Trade Policy

Trade policy is a collection of rules and regulations that pertain to trade.  Every nation has some form of trade policy in place, with public officials formulating those trade policies they think would be most appropriate for their country.  The purpose of trade policy is to help a nation's international trade run smoothly, by setting clear standards and goals which can be understood by potential trading partners.  In many regions, groups of nations work together to create mutually beneficial trade policies, which result in trading agreements amongst those countries.

Trade and therefore trade policy has become a major determinant of economic and regional development and integration depending on how it supports economic activity.  Most of the trade in the eastern and southern African region takes place within the framework of regional agreements.  It is generally understood that a conducive policy environment is vital for fostering increased trade and economic growth in any country or regional grouping. 

TMSA recognises that such a conducive policy environment environment depends upon the institutional capacity of countries and regional groupings to deal with national and regional policy challenges, participation in and benefit from multilateral trading arrangements and exploit opportunities created by globalisation, trade liberalisation and regional economic integration.  Consequently, TMSA provides administrative support, technical expertise and financial aid towards improving regional policy formulation, research, analysis and harmonisation as well as strengthening policy implementation capacity.  

Specifically, TMSA is supporting regional trade liberalisation through the implementation of preferential trading arrangements such as the Tripartite Free Trade Area (FTA).  The Tripartite Free Trade Area intends to liberalise trade among the 26 Member States of the three Regional Economic Communities, namely the Common Market for Eastern and Southern Africa (COMESA), the Southern African Development Community (SADC) and the East African Community (EAC).  Part of this support is directed towards making it quicker, cheaper and easier to move goods from one country to another through the simplification and harmonization of border controls and transit procedures as well as improving infrastructure related trade facilitation measures.

In support of the FTA negotiation process, TMSA is assisting the development of a trade database that will improve the availability and dissemination of accurate and up-to-date trade related and other economic data.  This will improve the region’s capacity to undertake trade and economic research and analyses thus enhancing the quality of policy analysis, formulation and decisions.  TMSA also intends to undertake training of negotiators in order to equip them with negotiation skills and a broad understanding of FTA negotiations.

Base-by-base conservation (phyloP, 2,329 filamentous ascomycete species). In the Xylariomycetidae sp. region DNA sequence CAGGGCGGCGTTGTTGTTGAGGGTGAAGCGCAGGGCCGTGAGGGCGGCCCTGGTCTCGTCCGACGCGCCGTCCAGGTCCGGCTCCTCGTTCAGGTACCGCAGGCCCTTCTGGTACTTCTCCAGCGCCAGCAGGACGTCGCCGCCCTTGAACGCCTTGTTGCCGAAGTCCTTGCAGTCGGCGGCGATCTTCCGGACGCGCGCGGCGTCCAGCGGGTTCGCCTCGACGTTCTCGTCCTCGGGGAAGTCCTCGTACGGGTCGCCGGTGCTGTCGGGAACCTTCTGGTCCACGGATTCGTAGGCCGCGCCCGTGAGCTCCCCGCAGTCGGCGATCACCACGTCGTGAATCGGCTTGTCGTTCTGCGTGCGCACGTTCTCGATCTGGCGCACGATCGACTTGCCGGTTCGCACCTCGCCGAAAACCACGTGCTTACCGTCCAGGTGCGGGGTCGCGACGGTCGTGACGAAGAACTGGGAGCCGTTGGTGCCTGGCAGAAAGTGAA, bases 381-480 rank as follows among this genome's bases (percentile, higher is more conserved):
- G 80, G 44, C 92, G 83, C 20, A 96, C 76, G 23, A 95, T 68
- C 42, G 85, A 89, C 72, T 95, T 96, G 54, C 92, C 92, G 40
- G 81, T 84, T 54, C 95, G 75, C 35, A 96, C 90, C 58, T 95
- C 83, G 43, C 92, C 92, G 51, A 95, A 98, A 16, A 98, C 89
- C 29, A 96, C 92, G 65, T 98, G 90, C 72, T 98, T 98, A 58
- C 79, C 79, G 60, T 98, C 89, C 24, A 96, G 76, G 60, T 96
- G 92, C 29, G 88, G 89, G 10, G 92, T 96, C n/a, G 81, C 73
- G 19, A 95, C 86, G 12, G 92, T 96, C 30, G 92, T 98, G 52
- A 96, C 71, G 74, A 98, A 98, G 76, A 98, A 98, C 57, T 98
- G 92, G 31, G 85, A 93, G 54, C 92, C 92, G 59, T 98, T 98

There is an intrinsic relationship between trade in goods and trade in services.  Liberalized services trade would facilitate goods trade and make it more competitive in regional and international markets.  Freer trade in services is, therefore, an important aspect of overall trade liberalisation, as it can result in mutually beneficial exchange of information and skills, enhancing productivity and competitiveness by increasing availability, affordability and quality of services.  This, in turn, would help to bring goods to market at more competitive rates.

Trade in services will be negotiated during the second phase of the Tripartite Free Trade Area negotiation process, after a period of 36 months.  In preparation, TMSA continues to support the Regional Economic Communities to review and reform their services-related trade policies in priority sectors in order to cement a strong interdependence between the services and goods sectors, and to optimise the contribution of services to national and regional economic growth and development and consequently economic integration.

Least Developed Countries (LDCs) are those countries, which, according to the United Nations, exhibit the lowest indicators of socioeconomic development, with the lowest Human Development Index ratings (a social indicators of people's ability to lead a long and healthy life, to acquire knowledge and skills, and to have access to the resources needed to afford a decent standard of living).  The LDC Group, based in Geneva, collectively advocates for and advances its agenda in international fora, as LDCs do not have the resources or the capacity to do so individually. 

TMSA is supporting, first and foremost, the mainstreaming of trade into the development policies and development plans of LDCs.  Secondly TMSA is supporting trade policy capacity development within the LDCs through training, research work, the provision of technical expertise and the development of issues papers for discussions in the LDCs Group.  This support is aimed at improving the ability of the LDCs Group to effectively negotiate beneficial outcomes for LDCs as a whole in the Doha Round, the current trade-negotiation round of the World Trade Organisation (WTO).  The current focus is on duty-free, quota free market access of LDCs to the markets of developed and some developing countries as agreed at the Hong Kong WTO Ministerial Conference of 2008.

Developing Regional Trade Policy Capacity

Early Closure of TMSA Programme: The Secretary of State of the UK’s Department for International Development (DFID) has decided to terminate its financial contribution to TradeMark Southern Africa (TMSA), as announced on 4 December 2013. As DFID is the sole financier of the TMSA programme of support to the COMESA-EAC-SADC Tripartite, TMSA will officially be closed from 17 March 2014 instead of 31 October 2014. For more information about the TMSA closure, and for a summary of some of the more notable successes of the Tripartite achieved with TMSA support, please click here